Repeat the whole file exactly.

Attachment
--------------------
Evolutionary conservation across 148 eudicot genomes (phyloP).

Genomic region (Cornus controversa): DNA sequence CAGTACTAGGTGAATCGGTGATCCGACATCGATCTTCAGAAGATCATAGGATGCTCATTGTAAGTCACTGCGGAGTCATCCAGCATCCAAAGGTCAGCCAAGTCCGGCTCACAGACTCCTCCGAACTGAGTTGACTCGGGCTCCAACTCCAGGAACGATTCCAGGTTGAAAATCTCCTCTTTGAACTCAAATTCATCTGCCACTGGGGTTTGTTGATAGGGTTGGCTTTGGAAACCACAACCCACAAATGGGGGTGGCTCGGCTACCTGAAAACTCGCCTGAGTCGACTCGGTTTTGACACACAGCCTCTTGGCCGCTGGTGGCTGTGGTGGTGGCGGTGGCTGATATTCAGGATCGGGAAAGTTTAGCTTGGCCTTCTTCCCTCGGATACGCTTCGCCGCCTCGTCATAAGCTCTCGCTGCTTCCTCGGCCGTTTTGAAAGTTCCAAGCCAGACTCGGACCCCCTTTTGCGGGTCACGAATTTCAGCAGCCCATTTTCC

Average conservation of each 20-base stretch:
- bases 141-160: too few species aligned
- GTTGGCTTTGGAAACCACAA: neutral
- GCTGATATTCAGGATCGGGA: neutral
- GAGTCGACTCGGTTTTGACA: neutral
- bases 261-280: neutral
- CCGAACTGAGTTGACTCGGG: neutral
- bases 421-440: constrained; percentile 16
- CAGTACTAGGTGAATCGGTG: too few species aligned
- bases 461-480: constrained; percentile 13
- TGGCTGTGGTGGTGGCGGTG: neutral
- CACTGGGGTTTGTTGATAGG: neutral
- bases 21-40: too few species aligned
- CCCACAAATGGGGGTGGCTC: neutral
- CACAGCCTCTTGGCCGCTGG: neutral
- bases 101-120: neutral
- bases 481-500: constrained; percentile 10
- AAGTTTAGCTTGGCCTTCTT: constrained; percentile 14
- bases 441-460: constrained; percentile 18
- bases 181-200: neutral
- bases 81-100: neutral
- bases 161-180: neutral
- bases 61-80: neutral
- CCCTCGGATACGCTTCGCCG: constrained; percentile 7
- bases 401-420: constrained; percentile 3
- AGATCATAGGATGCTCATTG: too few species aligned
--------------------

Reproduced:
Evolutionary conservation across 148 eudicot genomes (phyloP).

Genomic region (Cornus controversa): DNA sequence CAGTACTAGGTGAATCGGTGATCCGACATCGATCTTCAGAAGATCATAGGATGCTCATTGTAAGTCACTGCGGAGTCATCCAGCATCCAAAGGTCAGCCAAGTCCGGCTCACAGACTCCTCCGAACTGAGTTGACTCGGGCTCCAACTCCAGGAACGATTCCAGGTTGAAAATCTCCTCTTTGAACTCAAATTCATCTGCCACTGGGGTTTGTTGATAGGGTTGGCTTTGGAAACCACAACCCACAAATGGGGGTGGCTCGGCTACCTGAAAACTCGCCTGAGTCGACTCGGTTTTGACACACAGCCTCTTGGCCGCTGGTGGCTGTGGTGGTGGCGGTGGCTGATATTCAGGATCGGGAAAGTTTAGCTTGGCCTTCTTCCCTCGGATACGCTTCGCCGCCTCGTCATAAGCTCTCGCTGCTTCCTCGGCCGTTTTGAAAGTTCCAAGCCAGACTCGGACCCCCTTTTGCGGGTCACGAATTTCAGCAGCCCATTTTCC

Average conservation of each 20-base stretch:
- bases 141-160: too few species aligned
- GTTGGCTTTGGAAACCACAA: neutral
- GCTGATATTCAGGATCGGGA: neutral
- GAGTCGACTCGGTTTTGACA: neutral
- bases 261-280: neutral
- CCGAACTGAGTTGACTCGGG: neutral
- bases 421-440: constrained; percentile 16
- CAGTACTAGGTGAATCGGTG: too few species aligned
- bases 461-480: constrained; percentile 13
- TGGCTGTGGTGGTGGCGGTG: neutral
- CACTGGGGTTTGTTGATAGG: neutral
- bases 21-40: too few species aligned
- CCCACAAATGGGGGTGGCTC: neutral
- CACAGCCTCTTGGCCGCTGG: neutral
- bases 101-120: neutral
- bases 481-500: constrained; percentile 10
- AAGTTTAGCTTGGCCTTCTT: constrained; percentile 14
- bases 441-460: constrained; percentile 18
- bases 181-200: neutral
- bases 81-100: neutral
- bases 161-180: neutral
- bases 61-80: neutral
- CCCTCGGATACGCTTCGCCG: constrained; percentile 7
- bases 401-420: constrained; percentile 3
- AGATCATAGGATGCTCATTG: too few species aligned